Documents in the NTIS Technical Reports collection are the results of federally funded research. They are directly submitted to or collected by NTIS from Federal agencies for permanent accessibility to industry, academia and the public.  Before purchasing from NTIS, you may want to check for free access from (1) the issuing organization's website; (2) the U.S. Government Printing Office's Federal Digital System website; (3) the federal government Internet portal; or (4) a web search conducted using a commercial search engine such as
Accession Number ADA584279
Title Iran Sanctions.
Publication Date Feb 2012
Media Count 80p
Personal Author K. Katzman
Abstract The international coalition that is imposing progressively strict economic sanctions on Iran is broadening and deepening, with increasingly significant effect on Iran's economy. The objective, not achieved to date, remains to try to compel Iran to verifiably confine its nuclear program to purely peaceful uses. As 2012 begins, Iran sees newly-imposed multilateral sanctions against its oil exports as a severe threat -- to the point where Iran is threatening to risk armed conflict. Iran also has indicated receptivity to new nuclear talks in the hopes of reversing or slowing the implementation of the oil export-related sanctions. The energy sector provides nearly 70% of Iran's government revenues. Iran's alarm stems from the potential loss of oil sales as a result of the following: (1) A decision by the European Union on January 23, 2012, to wind down purchases of Iranian crude oil by July 1, 2012; (2) Decisions by other Iranian oil purchasers, particularly Japan and South Korea, to reduce purchases of Iranian oil; and (3) The willingness of other oil producers with spare capacity, particularly Saudi Arabia, to sell additional oil to countries cutting Iranian oil buys. This confluence of policies has already begun to reduce Iran's oil sales and might reduce them by as much as 40% (1 million barrels per day reduction out of 2.5 million barrels per day of sales). Iran is widely assessed as unable to economically sustain that level of lost oil sales. The signs of economic pressure on Iran are multiplying. The value of Iran's rial has dropped precipitously since December 2011. Iranian leaders have admitted that Iran is virtually cut off from the international banking system and is increasingly trading through barter arrangements rather than hard currency exchange. In the 112th Congress, legislation, and a Senate Banking Committee bill reported out on February 2, 2012, would enhance both the economic sanctions and human rights-related provisions of CISADA and other laws.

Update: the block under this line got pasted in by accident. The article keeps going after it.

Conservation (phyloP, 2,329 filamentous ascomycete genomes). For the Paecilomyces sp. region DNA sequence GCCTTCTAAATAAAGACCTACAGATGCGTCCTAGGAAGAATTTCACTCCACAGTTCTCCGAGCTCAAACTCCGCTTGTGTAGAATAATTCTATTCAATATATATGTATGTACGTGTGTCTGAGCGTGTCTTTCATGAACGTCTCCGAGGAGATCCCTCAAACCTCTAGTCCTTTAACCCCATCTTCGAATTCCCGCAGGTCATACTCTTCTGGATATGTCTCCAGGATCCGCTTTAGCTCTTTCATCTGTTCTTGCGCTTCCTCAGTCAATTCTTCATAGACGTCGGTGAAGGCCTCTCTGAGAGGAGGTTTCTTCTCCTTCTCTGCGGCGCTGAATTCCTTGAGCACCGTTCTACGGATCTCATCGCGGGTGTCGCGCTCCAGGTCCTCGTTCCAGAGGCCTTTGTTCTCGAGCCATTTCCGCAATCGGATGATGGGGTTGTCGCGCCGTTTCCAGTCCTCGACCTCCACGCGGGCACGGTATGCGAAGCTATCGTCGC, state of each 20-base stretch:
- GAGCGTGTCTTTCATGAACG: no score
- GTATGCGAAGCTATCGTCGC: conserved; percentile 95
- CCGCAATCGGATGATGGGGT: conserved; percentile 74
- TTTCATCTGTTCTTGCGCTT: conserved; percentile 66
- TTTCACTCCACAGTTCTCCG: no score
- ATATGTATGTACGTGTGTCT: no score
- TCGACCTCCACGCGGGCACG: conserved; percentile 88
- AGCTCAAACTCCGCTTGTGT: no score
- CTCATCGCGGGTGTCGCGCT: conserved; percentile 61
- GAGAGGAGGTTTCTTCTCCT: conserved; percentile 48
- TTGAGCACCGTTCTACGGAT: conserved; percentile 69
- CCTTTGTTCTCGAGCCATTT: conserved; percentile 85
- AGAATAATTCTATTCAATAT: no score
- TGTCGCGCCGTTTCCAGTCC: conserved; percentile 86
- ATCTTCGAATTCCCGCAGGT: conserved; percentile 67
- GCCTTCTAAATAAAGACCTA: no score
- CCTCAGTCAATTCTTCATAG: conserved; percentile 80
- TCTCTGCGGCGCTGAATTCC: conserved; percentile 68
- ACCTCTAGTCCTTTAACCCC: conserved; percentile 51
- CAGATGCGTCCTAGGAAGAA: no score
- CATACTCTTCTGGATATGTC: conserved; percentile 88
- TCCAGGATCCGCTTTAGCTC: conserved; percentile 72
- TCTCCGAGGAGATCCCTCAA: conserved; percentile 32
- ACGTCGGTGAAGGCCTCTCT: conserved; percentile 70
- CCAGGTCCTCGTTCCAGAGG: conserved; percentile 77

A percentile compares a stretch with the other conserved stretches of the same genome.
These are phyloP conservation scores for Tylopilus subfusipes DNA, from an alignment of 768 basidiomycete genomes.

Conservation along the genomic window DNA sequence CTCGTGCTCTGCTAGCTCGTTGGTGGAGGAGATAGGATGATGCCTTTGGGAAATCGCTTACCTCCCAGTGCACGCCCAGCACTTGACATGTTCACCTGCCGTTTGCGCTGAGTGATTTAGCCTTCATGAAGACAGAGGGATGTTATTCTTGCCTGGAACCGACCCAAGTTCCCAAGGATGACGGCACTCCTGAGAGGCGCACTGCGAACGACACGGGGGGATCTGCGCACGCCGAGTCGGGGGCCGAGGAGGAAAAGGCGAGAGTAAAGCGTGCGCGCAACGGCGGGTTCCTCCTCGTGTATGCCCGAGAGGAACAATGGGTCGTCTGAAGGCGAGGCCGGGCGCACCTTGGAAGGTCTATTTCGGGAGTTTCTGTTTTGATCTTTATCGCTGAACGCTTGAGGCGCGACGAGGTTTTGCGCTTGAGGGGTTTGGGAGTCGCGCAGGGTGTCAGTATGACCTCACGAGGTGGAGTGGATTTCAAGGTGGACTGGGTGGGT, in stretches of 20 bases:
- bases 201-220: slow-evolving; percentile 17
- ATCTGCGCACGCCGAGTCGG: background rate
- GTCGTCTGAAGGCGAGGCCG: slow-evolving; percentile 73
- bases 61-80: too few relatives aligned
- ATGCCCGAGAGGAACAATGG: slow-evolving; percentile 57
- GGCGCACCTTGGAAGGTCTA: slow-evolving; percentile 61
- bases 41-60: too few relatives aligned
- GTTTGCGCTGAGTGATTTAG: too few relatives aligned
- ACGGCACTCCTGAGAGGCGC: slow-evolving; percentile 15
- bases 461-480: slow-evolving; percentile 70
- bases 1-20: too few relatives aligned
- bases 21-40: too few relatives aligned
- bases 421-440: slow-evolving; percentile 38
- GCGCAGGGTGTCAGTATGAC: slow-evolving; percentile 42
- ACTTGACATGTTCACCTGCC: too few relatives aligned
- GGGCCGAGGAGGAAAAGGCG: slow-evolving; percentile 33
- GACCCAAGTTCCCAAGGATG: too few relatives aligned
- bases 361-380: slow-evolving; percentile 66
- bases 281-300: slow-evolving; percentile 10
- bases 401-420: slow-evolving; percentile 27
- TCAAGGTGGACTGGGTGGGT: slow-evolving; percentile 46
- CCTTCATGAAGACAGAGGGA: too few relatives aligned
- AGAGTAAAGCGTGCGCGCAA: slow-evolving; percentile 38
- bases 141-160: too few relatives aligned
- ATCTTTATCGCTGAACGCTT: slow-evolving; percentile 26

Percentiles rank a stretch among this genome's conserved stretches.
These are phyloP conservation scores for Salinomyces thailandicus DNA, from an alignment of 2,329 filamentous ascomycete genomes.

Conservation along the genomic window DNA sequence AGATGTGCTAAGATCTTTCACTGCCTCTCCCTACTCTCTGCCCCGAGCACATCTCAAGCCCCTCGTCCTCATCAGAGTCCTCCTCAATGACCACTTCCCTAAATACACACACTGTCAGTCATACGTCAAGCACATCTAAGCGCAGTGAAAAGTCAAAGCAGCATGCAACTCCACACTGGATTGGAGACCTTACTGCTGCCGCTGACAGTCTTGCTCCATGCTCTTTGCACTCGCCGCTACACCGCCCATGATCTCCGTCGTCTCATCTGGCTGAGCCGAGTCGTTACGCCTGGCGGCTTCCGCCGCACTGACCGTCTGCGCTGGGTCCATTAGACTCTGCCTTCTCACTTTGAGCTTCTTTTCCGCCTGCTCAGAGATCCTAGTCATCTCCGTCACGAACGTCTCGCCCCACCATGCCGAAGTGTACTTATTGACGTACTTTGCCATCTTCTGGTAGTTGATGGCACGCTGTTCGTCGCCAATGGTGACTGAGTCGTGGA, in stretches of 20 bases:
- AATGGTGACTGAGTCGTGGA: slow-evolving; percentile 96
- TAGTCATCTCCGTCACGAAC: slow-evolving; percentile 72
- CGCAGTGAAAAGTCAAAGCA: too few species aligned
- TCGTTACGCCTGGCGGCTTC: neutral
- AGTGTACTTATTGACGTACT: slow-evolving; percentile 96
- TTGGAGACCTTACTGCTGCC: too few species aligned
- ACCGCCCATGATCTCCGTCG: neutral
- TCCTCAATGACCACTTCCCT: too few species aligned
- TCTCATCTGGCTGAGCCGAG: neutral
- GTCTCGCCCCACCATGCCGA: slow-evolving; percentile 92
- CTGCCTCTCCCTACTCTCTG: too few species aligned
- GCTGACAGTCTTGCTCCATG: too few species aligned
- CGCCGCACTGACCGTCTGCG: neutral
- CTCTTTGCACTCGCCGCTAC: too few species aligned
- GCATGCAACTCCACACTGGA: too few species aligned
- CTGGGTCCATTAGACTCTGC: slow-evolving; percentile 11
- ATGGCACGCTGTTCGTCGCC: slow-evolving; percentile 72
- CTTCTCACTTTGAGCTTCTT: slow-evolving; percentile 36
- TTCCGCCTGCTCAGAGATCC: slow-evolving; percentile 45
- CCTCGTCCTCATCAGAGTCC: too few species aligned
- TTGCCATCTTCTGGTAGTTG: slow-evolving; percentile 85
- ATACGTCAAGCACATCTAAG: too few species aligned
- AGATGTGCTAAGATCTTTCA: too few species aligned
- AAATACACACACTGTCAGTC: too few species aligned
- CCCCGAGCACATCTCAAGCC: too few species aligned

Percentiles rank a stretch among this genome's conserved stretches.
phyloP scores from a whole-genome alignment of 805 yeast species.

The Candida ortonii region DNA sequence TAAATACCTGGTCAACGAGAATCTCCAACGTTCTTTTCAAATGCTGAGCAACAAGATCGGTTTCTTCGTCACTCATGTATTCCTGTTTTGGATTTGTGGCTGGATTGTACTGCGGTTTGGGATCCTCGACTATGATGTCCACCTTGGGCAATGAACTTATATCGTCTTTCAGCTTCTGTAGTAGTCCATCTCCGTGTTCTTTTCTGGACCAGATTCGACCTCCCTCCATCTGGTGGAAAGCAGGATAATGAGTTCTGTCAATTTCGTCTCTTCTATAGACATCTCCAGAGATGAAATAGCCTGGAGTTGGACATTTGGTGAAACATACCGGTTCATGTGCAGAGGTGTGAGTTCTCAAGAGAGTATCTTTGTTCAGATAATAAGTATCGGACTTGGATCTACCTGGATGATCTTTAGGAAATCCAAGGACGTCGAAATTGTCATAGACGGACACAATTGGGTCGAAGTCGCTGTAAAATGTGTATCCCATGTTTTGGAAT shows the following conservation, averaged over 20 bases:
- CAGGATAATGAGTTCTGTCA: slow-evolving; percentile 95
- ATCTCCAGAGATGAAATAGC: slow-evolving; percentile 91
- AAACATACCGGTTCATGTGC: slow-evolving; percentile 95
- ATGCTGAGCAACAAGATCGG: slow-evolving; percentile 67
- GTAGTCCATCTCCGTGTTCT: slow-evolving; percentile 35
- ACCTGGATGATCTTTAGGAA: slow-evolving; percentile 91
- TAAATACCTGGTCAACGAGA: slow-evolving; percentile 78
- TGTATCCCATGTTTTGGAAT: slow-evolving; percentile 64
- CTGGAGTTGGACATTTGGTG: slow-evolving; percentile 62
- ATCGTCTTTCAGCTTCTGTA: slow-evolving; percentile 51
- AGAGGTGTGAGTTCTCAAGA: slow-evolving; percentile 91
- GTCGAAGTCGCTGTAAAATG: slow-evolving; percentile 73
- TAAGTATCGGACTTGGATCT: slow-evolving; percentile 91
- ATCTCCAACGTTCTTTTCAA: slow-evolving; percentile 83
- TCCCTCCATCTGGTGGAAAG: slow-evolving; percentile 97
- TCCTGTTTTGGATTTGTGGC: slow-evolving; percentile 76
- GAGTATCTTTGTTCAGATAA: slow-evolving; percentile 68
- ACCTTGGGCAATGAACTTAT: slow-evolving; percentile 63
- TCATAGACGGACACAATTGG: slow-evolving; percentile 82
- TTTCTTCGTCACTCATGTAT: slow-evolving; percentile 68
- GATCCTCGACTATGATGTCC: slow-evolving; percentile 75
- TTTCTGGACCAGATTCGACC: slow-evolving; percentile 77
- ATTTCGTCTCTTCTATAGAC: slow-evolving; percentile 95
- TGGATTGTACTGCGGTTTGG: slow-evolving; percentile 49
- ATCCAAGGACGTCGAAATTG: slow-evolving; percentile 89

Keywords Banking
Blocked iranian property and assets
Cisada(Comprehensive iran sanctions accountability and dives
Crude oil
Democratic change
Economic impact
Economic sanctions
Economic sanctions effects
European union
Foreign aid
Foreign firms
Fy2012 national defense authorization act
Human rights
Human rights abuses
International trade
Iran sanctions act
Middle east
Multilateral sanctions
Natural gas
Nuclear proliferation
Oil exports
Oil purchases
Patriot act
Proliferation-related sanctions
Saudi arabia
South korea
Terrorism list-related sanctions
United nations
United states government
Visa ban
World bank loans

Source Agency Non Paid ADAS
NTIS Subject Category 96 - Business & Economics
92 - Behavior & Society
92C - Social Concerns
74H - Nuclear Warfare
Corporate Author Congressional Research Service, Washington, DC.
Document Type Technical report
Title Note Congressional rept.
NTIS Issue Number 1402
Contract Number N/A

Science and Technology Highlights

See a sampling of the latest scientific, technical and engineering information from NTIS in the NTIS Technical Reports Newsletter

Acrobat Reader Mobile    Acrobat Reader